And here’s the trick: there is nothing you can do to calculate that number In reverse. We can know the formula of the SHA256 but it can’t be reverse engineered. Nobody has solved it, at least and it’s unlikely that anyone will. The only way to find that add on number is to try one, and then another, and then another, until you can find one that gives you the 30 zeros.

On average, you have to test about a billion numbers in order to get a result. And this is a lot of work, even for a computer- because it’s so many unpredictable options that getting that number right is almost like winning the lottery. The plan here was that a computer should take a few minutes to solve this.

Now why would anyone burn out their computer to log transactions, try random numbers to find a random number to complete that formula?

Because when you create a block, there’s another benefit to it: you can create money for yourself. Remember this is a ledger, not a money printer. The ledger records transactions between accounts.. So if all accounts are in zero, where do the values that populate the accounts come from?

If you transfer money from an account that doesn’t have the funds, the network will reject the translation. So where do the coins come from?

Any transaction that creates new money is rejected, by design. Except for one.

The creator of a block can add a reward for themselves: create new coins in the supply of money and out to their account. That’s called a reward and it’s the reason why this process we just described is called MINING.

Computers are essentially performing repetitive, boring, basic work, to find a magic number that has a reward.

Once the block is created, it gets broadcast to the network. Once half of the computers in the network adopt it, add it to their own copy of the blockchain, and start mining the next block, then this block is considered ‘confirmed’ and it’s for all sorts and purposes, unchangeable.

Remember, each block contains the hash of the previous block. That means that if someone tried changing something in a block made days ago, it would mean that the hash of this block would change, which would change the hash of the next block, and the next. All blocks would need to be recalculated.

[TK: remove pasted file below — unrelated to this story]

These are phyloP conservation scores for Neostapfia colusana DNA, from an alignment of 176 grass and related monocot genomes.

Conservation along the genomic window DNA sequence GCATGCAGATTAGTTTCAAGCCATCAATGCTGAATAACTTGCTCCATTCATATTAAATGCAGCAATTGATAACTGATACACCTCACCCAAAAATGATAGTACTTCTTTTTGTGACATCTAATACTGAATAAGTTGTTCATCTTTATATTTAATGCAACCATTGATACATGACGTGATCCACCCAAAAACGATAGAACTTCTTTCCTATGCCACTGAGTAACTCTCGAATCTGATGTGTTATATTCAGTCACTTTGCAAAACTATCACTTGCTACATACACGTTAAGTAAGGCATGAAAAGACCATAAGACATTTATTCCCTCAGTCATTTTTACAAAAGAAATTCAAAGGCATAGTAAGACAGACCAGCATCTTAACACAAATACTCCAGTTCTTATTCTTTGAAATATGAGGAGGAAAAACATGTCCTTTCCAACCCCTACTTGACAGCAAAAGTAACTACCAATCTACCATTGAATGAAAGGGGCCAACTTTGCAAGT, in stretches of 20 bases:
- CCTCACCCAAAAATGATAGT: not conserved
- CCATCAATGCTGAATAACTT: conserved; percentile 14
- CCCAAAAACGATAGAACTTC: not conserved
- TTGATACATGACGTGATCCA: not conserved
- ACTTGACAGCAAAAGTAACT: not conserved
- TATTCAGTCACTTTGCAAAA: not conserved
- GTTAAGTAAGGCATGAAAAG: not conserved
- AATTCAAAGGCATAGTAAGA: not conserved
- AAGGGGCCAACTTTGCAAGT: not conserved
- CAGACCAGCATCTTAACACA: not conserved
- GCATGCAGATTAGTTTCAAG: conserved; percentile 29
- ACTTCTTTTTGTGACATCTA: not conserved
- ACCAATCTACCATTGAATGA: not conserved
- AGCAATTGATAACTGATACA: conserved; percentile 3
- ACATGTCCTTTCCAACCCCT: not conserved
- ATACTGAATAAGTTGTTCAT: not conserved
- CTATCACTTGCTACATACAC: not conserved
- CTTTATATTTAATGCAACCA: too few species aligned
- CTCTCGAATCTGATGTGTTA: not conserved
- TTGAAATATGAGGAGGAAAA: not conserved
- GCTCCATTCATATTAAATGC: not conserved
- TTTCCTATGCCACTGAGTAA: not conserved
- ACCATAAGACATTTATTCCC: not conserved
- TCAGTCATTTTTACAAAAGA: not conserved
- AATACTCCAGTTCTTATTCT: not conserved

That is the main reason why a blockchain is such a trustworthy way to store data.


Satoshi predicted, of course, that computers would get more advanced as time went by, or that more people would be joining the network and that more computers would be trying to solve this puzzle at the same time.

So as the network grows, the difficulty is adjusted automatically by changing the number of zeroes required on the proof of work. The more zeroes, the harder the number is to find.

Another important difference is that the amount of coins that get created is limited. The ledger started with a balance of 0 for everyone. For the first few blocks, the reward for solving the puzzle was 50 Bitcoin. Every single coin in circulation today was created this way: mined by a miner, and then sold or transferred to someone else.

You can actually go and look at the first block in the Bitcoin blockchain. It points to the previous block which is block 0, it has no transactions, because nobody was using it yet, and it had a 50 BTC award for the miner who found it.

The reward for finding a block decreases with time. Right now it’s at 6.25 BTC per created block, which means that by 2140 all the bitcoins allowed will have been mined, and no new ones can be created: inflation is not possible. The supply is limited to 21,000,000 coins.

Now, at the very beginning nobody would pay anything to own a unit of this. Someone decided to put a spare computer to mine, wasted a bunch of electricity in exchange for nothing. Numbers on a screen, or technically numbers in a ledger.

But as people began TRUSTING the system, they began assigning value to the numbers in that ledger. Real world value. Dollar value to having an account number with Bitcoin.

This was cents on the dollar for the first few years, but as you probably know, a Bitcoin is now worth about $30,000.